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Monday, 12 December 2011

Mind the Gap

Seemingly, in today’s world, it is not only possible but perhaps almost socially required for people to be applauded globally for creating something so horrific that it will commit half the species on earth to extinction and threaten the future of human society as we know it. It is seemingly the done thing to applaud those who dabble in what environmentalist Aubrey Meyer calls the “economics of genocide.”

I’m talking about the outcome of the COP talks in Durban that just closed with the agreement to talk about ways to reduce carbon emissions in nearly a decade’s time. Not a commitment to actually do something practical in terms of reducing carbon emissions, but a commitment to talk about committing to do something. If mass death weren’t the projected outcome of this, it would be almost comical. But since that it the projected outcome, it isn’t funny at all.

There is a pervasive social view that so long as we reduce carbon emissions by 60% by 2050 then everything will be hunky dory and we’ll hold the global heating effect (not warming, it won’t be cosy) to within 2°C. With that amount of warming, it is generally held that while there will be serious social ramifications, human society will survive, albeit modified. The problem with that pervasive view is that it’s nonsense. Imagine the atmosphere is a balloon and every minute you put in 10 breaths of air. Imagine also that you plan by five minutes’ time to have reduced the number of breaths you put in by 60% - from 10 to 4. After five minutes, how many times have you breathed into the balloon? The answer depends on when you reduced the number of breaths. If you did it immediately, from the very first minute, then it would be 4x5 = 20 breaths, something a balloon could handle. But if you waited until the very last minute it could be (10x4)+4 = 44 breaths. Your balloon would have burst.

Delaying immediate reduction of greenhouse gas emissions allows these gases to accumulate in the atmosphere, so they build up. It’s a cumulative effect. So now we have an Emissions Gap – the gap between the emissions reductions that are needed and those that are being pledged. It’s a gap in carbon accounting, basically, that seems like an economics exercise but is, in fact, playing with peoples' lives. The Emissions Gap is now huge. If we accept the agreement made in Durban, then instead of trying to hold back 2 degrees of warming, we’re probably looking at 4 degrees, enough to kill millions of people, alter human society forever and render around 50% of global species extinct. This isn’t alarmist, this is what we know best on tested models. Even scarier, these models are conservative in their estimates because they don’t take feedback mechanisms into account that could destabilise the entire climatic system.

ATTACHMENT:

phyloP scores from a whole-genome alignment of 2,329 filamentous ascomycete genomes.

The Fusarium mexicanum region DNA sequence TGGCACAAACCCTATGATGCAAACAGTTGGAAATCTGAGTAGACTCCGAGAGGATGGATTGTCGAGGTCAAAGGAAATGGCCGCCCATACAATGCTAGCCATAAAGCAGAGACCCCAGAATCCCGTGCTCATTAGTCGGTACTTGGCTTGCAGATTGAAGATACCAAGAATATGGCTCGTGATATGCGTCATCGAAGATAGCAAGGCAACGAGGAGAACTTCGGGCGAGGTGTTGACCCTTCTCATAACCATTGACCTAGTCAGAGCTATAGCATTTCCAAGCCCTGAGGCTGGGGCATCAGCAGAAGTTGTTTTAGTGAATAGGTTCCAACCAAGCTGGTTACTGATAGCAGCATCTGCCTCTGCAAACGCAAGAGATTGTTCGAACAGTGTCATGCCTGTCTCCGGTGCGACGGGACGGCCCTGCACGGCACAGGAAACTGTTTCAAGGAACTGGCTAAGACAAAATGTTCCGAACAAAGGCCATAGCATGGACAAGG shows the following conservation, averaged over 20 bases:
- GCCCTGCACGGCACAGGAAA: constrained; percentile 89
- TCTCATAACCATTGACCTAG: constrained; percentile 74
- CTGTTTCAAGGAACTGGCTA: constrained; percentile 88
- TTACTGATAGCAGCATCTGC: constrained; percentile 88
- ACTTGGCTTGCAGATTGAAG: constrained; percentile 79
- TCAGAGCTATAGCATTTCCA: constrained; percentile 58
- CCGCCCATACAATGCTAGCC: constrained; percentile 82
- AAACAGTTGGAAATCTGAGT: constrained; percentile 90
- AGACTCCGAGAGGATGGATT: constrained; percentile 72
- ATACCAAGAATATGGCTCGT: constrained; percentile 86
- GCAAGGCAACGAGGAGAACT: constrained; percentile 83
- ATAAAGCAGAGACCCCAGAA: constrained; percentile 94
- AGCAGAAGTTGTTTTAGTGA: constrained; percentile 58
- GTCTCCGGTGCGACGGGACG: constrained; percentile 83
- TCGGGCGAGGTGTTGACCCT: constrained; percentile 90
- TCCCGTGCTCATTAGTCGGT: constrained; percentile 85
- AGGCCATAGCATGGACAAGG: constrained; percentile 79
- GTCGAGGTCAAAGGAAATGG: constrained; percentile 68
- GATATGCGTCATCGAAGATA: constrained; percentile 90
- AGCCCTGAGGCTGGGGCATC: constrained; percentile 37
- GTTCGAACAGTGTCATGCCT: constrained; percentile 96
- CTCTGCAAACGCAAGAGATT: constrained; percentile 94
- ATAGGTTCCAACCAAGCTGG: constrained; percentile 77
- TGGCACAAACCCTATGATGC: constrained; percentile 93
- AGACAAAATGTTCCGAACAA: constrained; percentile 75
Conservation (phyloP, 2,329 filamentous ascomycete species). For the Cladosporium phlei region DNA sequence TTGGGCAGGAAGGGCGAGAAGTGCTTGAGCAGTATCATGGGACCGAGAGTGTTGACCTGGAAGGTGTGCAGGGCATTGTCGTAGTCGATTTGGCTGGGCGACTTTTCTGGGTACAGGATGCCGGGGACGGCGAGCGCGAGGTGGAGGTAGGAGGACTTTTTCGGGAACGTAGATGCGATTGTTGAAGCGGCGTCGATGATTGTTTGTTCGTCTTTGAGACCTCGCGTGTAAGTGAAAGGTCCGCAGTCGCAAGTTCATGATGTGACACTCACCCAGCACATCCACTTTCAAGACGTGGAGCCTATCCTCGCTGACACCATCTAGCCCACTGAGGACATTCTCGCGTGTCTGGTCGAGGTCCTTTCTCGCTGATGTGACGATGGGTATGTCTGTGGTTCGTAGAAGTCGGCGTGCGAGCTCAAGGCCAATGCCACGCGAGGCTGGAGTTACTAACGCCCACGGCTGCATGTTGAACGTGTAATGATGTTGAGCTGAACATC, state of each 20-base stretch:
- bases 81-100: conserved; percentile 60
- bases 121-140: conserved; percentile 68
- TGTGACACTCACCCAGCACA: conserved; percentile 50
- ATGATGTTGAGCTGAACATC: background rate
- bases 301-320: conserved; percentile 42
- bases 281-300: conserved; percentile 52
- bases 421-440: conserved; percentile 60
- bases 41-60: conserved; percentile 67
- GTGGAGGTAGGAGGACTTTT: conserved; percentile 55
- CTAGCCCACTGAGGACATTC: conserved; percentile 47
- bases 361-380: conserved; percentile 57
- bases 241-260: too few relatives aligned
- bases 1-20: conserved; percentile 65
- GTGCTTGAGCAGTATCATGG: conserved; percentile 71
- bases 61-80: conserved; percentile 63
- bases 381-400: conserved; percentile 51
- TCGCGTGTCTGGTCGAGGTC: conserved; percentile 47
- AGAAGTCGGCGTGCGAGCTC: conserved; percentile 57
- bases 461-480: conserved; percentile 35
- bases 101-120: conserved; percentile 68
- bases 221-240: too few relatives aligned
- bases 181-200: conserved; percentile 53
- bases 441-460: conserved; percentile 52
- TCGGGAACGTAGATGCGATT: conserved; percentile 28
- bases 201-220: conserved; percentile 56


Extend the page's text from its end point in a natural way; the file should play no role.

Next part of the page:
And what’s the front page on the newspapers? Either news about the Euro or news about a girl-band winning X-Factor. Sometimes when I look in the Reality Gap – the gap between what most people in society think is important and what really is important - I think we probably deserve what’s coming to us. The horrifying truth, though, is that the thousands upon thousands of impoverished people in the world who will now die from famine and drought in the coming hundred years, didn’t deserve it. Their future suffering is something we have now essentially locked into place. Still, so long as we don’t leave our TVs on standby after the X-Factor, it’ll all be okay, right?

1 comment:

  1. Wow! Talk about tell it how it is; now if you were to to turn your Facebook entry on its head and chisel it in stone....